Do not cast me away when I am old; do not forsake me when my strength is gone. . . .

Even when I am old and gray, do not forsake me, my God, till I declare your power to the next generation, your mighty acts to all who are to come.

What did this mean to me? Well, first of all, although I am certainly getting old-er, I don’t yet consider myself old in the classic sense. My strength is not yet gone, I am not yet seriously contemplating retirement, and I don’t feel forsaken of God.

I am gray; I’ll grant that one. But if none of the rest is totally applicable to me, why was I affected by these words?

One never knows when one’s strength will ebb more quickly, and I believe I have a lot to do still in my life and in the ministry God has given me. Perhaps it was the fact that I was grading students in finals week, another semester nearing its end.

It was those final words that meant the most to me, especially when coupled with the potential onset of older age: I teach the next generation; I want those students to know of God’s power, His mighty acts, and His abiding presence that He wants to implant within each one of them.

I began my university teaching career rather late. I didn’t receive my doctorate until I was 38, which was the time I got my first fulltime position. My 30th year of teaching will begin this upcoming fall, and I am now seeing, via Facebook, some of my former students beginning to send their children to college.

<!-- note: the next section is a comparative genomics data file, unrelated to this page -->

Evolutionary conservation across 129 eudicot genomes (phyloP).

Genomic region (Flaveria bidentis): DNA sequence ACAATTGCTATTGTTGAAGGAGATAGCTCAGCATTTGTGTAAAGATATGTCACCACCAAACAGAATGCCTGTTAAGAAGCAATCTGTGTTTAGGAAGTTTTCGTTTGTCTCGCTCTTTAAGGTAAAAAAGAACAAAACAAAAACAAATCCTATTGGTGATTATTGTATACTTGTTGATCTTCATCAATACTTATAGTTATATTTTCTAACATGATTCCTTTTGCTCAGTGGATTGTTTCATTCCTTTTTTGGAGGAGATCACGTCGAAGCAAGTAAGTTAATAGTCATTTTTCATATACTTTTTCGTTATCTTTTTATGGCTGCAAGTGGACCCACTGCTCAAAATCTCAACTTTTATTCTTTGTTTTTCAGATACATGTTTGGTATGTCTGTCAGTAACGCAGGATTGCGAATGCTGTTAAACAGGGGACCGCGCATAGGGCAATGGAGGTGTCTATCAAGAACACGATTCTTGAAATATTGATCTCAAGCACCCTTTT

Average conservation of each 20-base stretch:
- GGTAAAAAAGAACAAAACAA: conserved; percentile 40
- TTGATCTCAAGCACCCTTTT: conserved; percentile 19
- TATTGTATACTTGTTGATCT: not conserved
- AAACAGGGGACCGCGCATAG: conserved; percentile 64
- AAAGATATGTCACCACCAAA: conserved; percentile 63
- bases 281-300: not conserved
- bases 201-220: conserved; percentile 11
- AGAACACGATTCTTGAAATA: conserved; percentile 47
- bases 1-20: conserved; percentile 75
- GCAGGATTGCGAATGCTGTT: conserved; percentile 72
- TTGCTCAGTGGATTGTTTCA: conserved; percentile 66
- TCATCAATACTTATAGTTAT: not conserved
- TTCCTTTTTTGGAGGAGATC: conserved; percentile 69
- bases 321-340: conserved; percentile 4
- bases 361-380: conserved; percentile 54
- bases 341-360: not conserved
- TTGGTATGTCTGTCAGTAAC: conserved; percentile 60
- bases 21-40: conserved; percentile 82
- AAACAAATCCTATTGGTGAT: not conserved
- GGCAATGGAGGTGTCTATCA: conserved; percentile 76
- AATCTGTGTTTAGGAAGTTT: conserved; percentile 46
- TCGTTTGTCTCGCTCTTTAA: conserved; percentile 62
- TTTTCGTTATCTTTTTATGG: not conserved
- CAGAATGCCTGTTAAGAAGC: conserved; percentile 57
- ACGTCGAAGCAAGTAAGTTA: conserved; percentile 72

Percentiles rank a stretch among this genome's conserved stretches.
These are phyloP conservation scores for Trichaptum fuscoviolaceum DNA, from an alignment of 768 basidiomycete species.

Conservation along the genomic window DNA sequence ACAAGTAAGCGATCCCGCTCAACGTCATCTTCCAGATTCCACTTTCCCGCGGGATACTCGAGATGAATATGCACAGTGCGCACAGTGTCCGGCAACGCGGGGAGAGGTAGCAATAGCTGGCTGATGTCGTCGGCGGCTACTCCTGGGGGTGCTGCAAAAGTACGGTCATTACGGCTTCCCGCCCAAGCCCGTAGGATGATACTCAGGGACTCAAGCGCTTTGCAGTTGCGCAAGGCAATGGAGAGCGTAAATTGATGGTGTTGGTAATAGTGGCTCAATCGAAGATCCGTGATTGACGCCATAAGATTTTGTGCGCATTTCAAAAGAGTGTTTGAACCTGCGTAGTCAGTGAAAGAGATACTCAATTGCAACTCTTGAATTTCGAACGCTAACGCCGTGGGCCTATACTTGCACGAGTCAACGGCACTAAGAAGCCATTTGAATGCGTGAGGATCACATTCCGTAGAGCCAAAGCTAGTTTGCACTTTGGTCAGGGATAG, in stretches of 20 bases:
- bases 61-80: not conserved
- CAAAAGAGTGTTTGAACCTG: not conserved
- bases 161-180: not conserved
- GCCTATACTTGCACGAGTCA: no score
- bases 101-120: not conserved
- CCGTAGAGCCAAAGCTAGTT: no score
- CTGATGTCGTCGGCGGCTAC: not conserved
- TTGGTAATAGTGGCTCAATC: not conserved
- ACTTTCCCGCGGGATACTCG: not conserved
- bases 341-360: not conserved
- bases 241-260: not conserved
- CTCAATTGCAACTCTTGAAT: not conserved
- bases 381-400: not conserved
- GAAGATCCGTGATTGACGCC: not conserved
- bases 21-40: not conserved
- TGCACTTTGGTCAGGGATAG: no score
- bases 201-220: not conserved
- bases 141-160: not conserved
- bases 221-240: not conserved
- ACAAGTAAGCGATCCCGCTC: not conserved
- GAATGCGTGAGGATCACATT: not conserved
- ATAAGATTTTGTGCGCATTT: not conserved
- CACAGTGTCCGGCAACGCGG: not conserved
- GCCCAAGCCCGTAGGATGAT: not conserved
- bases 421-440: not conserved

That is stunning to me. How can this be, I ask myself? The old cliché about time marching on is rearing its head. If any of my former students were to send their children to Southeastern to study under me, I would be teaching a second generation. Astounding. Why? Because in my mind, I’m not that old.

I am grateful for the many years the Lord has given me to teach those who will carry His light into this sad parody of a society we live in today. I look forward to continuing that quest. My health is still good; my strength is not gone; the vision remains vivid in my spirit.

And to all of my former students, I offer this word: send your children to me and I promise to give them all I can, everything the Lord has placed in me to pass on to the next generation.